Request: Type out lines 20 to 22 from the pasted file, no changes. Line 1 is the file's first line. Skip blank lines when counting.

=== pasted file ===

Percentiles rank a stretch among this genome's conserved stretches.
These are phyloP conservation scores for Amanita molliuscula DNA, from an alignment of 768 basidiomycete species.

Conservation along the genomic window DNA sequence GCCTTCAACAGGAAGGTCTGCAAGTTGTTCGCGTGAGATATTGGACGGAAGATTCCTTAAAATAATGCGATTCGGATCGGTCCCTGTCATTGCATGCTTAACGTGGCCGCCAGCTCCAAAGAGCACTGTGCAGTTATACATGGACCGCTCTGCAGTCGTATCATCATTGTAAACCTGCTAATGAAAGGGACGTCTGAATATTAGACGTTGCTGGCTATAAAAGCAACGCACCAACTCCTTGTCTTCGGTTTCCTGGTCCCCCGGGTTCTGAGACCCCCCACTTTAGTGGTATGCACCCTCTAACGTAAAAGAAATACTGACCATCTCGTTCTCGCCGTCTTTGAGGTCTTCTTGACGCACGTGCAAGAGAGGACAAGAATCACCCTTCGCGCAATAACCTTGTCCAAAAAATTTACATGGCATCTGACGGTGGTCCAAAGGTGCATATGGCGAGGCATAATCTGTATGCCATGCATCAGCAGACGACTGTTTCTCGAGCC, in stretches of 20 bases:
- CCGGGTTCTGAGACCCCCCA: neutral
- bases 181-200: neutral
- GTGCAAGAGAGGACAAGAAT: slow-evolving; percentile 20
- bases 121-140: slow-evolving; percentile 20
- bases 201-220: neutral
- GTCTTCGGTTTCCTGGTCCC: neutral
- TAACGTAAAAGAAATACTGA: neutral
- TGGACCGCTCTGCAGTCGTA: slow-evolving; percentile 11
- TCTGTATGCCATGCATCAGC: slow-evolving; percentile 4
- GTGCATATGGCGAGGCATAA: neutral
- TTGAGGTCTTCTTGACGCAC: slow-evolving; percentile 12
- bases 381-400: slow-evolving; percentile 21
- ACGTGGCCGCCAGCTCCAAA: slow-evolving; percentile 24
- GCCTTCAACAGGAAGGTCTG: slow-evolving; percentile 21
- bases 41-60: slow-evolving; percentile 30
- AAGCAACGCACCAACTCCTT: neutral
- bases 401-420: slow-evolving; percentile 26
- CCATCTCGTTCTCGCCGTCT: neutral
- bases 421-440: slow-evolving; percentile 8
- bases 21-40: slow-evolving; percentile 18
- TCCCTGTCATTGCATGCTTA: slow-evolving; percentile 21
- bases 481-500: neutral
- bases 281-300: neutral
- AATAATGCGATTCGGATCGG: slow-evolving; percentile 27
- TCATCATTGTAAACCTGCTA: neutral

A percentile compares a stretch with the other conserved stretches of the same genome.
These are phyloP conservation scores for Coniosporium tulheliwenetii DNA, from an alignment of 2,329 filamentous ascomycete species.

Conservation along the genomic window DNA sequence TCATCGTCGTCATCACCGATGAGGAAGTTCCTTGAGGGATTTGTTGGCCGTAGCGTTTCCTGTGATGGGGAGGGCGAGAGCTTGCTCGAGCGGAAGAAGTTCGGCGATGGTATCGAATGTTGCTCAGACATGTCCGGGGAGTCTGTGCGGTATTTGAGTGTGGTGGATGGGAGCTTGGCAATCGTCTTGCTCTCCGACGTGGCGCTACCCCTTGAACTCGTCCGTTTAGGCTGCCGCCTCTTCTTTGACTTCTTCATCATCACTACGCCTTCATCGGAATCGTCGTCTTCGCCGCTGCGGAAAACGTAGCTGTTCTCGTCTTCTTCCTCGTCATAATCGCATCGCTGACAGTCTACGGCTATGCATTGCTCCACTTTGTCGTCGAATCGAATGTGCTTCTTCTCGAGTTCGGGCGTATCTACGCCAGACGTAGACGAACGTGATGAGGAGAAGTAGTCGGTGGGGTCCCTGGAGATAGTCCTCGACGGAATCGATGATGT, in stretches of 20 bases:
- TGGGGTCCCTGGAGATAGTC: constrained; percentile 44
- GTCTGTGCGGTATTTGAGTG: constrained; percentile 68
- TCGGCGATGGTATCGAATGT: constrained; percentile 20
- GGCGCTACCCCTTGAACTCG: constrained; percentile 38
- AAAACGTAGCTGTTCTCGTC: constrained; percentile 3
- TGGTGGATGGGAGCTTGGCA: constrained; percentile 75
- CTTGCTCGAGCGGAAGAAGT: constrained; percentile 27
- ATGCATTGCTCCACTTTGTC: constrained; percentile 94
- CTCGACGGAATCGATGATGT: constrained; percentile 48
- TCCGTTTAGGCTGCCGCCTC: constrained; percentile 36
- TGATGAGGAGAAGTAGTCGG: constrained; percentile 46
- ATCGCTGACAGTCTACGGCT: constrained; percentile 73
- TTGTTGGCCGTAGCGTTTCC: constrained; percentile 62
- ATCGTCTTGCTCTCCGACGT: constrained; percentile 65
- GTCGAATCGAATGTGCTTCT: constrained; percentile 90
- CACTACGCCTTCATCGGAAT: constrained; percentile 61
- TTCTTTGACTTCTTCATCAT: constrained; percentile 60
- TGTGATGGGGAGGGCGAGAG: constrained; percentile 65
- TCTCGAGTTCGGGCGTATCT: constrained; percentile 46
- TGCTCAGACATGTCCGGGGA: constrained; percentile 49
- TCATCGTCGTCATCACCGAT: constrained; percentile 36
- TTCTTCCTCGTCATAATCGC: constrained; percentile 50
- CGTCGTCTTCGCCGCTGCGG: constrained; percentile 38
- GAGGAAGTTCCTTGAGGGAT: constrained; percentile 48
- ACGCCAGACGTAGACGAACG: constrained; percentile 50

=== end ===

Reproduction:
- bases 401-420: slow-evolving; percentile 26
- CCATCTCGTTCTCGCCGTCT: neutral
- bases 421-440: slow-evolving; percentile 8